I asked Hans about the business of shunning, and whether his brother experienced any trouble from the family when he joined another church. "Not at all," Hans said. "Everything is good. My brother is treated like everyone else in the family. We don’t always shun. It depends on the family and the community."

At that point my brother brought up the show Breaking Amish. Hans made a face and said not to believe half of what happens there. The conversation ended when someone came up behind Hans and snapped his suspenders.

My brother went away from it all in a very good mood because he won one of the raffles, a prize worth over 300 dollars. It seemed like the day had been a success, although I was surprised when Betsy told me that she doesn’t even own a gun because of something that happened to her very early on. "I don’t like guns—I hate them, in fact—but I like coming here. This is one fun party."

On the way home in my brother’s car we passed Hans and his kids in their horse and buggy. He didn’t see us, so we couldn’t wave, but I had to wonder if he’d bump into an Elder who’d notice beer on his breath when he arrived at the farm.

Wednesday, August 7, 2013

Robert Mapplethorpe, Philly Police Entrapment, Fireworks and The Oval

ICON Magazine City Beat August 2013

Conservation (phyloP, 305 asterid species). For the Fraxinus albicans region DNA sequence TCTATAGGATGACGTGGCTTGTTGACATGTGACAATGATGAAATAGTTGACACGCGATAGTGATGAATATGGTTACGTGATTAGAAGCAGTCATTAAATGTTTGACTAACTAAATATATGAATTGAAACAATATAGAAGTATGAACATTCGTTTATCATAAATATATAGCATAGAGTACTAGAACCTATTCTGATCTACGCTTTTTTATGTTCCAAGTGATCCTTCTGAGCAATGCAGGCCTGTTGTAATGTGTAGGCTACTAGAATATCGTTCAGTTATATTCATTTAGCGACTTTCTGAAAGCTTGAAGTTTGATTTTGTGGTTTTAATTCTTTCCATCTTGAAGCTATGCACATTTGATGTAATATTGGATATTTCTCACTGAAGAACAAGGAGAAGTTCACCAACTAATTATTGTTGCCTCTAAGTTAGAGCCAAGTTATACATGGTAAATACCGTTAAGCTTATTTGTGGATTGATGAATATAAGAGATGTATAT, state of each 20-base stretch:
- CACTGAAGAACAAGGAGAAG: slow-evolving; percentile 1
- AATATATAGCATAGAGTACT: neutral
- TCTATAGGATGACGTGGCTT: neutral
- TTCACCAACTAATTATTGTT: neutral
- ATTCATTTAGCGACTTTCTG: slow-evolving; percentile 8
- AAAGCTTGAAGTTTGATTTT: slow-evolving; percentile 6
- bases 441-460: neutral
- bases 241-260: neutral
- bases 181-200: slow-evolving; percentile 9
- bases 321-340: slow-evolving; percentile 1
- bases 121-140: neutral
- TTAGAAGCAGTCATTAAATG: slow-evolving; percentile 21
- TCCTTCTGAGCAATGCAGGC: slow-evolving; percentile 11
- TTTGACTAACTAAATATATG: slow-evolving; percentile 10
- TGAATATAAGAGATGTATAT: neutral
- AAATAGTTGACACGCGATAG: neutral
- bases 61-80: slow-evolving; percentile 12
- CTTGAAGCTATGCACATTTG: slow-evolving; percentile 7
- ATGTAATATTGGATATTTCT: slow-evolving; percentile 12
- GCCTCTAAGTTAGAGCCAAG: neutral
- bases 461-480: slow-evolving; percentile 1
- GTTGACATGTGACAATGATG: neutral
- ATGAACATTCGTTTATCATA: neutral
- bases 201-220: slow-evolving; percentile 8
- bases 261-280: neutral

At the Chemical Heritage Foundation’s Sensing Change preview (July 2013-May 2014), we not only learned what happens when artists and scientists investigate the environment but we were also reminded what can happen when art and politics collide. Fellow Sensing Change traveler Kathy Foster (Senior Curator of American Art, PMA) introduced us to Judith Tannenbaum, Associate Director of Philadelphia’s Institute of Contemporary Art during the Robert Mapplethorpe, The Perfect Moment exhibition (December 1988-January 1989). The ICA retrospective included 175 Mapplethorpe photographs of flowers, orchids and nude S and M gay male bondage images. We attended the 1988 exhibit and recall the long lines then especially the families with children who seemed as blasé as Please Touch Museum goers. Fresh from a showing at the Whitney Museum in New York, The Perfect Moment accumulated rave reviews before heading off to the Cincinnati Contemporary Arts Center where there was an implosion. Nine members of a Congressional Grand Jury entered the exhibit on opening day and issued indictments to the CAC and its director, Dennis Barrie. Cincinnati police closed the museum but not before ticket holders chanted slogans and hounded the cops with boos. Although a court action voided the closure, the exhibit’s third destination, the Corcoran Galley of Art in Washington D.C, never materialized thanks to a Jesse Helms imitative that threatened to end National Endowment for the Arts funding. The Corcoran, caving into pressure, cancelled The Perfect Moment, an action Foster says she found so cowardly she had no choice but to write a letter of protest to the Corcoran powers that be. Tannenbaum, meanwhile, was quoted in the national press, as saying “We are in the middle of a national political battle,” an understatement to be sure although much less so today thanks to men and women of her caliber. But while obscenity in art may no longer raise high the roof beams, the totalitarian urge to legislate morality still runs high in a society that purports to be “advanced” in many ways.